If you were looking for reasons to be nervous, Wednesday provided lots of them, like these:
— Chinese stocks plunged again, with the Shanghai Composite Index falling another 5.9 percent.
— The Greek debt crisis remained unresolved, with European officials still scrambling for a solution.
— Many raw-material prices continued their slide — with the Bloomberg Commodity Index down 26 percent from last year.
And then came a thunderbolt. A “technical issue” forced the shutdown of the New York Stock Exchange (NYSE) for most of the day. The world’s largest stock exchange stood silent from 11:32 a.m. until 3:10 p.m. ET.
NYSE officials said they needed the downtime to untangle a malfunction of some sort.
Despite this daunting collection of financial-market problems, optimists could take heart: Investors did not panic. In the end, it was a tough day, but not a disastrous one.
By the 4 p.m. closing bell, the NYSE was returning to normal. The Dow Jones Industrial Average closed down about 261 to 17,515, and while that’s lousy, it was no stampede.
Analysts generally attributed the NYSE’s calm close to the market redundancies that allowed traders to do business. Investors were not trapped. They could continue buying and selling shares via NASDAQ or BATS or dozens of other exchanges and private trading venues.
So you could recap events this way:
Wednesday ended up being a good day because, even with disruptions and fears, free markets functioned around the world. Yes, Chinese stocks were dropping, but the recent plunge is no surprise after a super-fast run up over the past year. And even though the Greek situation is awful, it is not generating panic outside of Greece. In fact, the rest of the eurozone is seeing many economic indicators turning up.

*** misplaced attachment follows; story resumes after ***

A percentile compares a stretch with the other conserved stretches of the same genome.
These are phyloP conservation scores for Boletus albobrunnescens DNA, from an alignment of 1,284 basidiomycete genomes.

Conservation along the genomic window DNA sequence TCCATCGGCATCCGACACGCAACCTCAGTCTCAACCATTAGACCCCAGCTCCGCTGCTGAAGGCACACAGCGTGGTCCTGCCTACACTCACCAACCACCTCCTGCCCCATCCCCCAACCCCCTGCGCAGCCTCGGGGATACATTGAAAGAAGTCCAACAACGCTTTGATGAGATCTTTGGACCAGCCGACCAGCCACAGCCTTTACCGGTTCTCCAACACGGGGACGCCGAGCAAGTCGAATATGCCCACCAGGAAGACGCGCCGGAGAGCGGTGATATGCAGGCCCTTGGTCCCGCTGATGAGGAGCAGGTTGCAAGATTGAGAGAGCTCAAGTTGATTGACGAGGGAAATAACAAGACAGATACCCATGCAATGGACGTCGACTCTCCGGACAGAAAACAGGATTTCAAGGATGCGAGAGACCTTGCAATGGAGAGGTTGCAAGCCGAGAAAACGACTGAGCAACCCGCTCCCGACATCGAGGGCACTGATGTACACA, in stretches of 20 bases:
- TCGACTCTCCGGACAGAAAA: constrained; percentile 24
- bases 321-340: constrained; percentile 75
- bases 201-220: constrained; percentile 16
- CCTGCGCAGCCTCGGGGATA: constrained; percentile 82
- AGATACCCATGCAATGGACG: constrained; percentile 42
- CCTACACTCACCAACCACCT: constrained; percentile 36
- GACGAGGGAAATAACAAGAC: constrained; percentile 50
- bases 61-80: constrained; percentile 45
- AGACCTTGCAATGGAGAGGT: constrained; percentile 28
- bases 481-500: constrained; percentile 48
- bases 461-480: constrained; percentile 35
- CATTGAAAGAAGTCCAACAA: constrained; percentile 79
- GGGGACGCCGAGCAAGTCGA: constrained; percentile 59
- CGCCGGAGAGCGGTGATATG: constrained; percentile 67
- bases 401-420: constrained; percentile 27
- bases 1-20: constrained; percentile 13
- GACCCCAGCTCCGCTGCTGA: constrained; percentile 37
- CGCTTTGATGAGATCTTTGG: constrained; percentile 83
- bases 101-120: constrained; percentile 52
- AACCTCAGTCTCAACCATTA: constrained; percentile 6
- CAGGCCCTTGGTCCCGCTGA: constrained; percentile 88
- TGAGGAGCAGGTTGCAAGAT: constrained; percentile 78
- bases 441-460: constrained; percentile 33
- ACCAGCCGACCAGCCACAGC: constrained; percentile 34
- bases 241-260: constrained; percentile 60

And even without the NYSE functioning, investors had the freedom to continue going about their business.
So maybe we are actually seeing a world that is becoming more stable, thanks to trading-platform redundancies. And after learning from the financial crisis of 2008-09, central bankers and regulators everywhere are better equipped to roll with the disruptions related to Greek debt and Chinese stocks.
Bottom line: good for us. While there are serious trouble spots and plenty of pain for some individuals, the overall global financial markets are more stable and mature.
Or you could recap the day this way: yikes!
Just because we haven’t seen panic yet, the planet is piling up lots of oily rags and kindling. Sooner or later, a spark could be struck somewhere, starting a global bonfire and melting down asset prices.
No matter what happens, some day, economic historians will be able to look back and see clearly where we were heading. For now, let’s just say these are interesting times.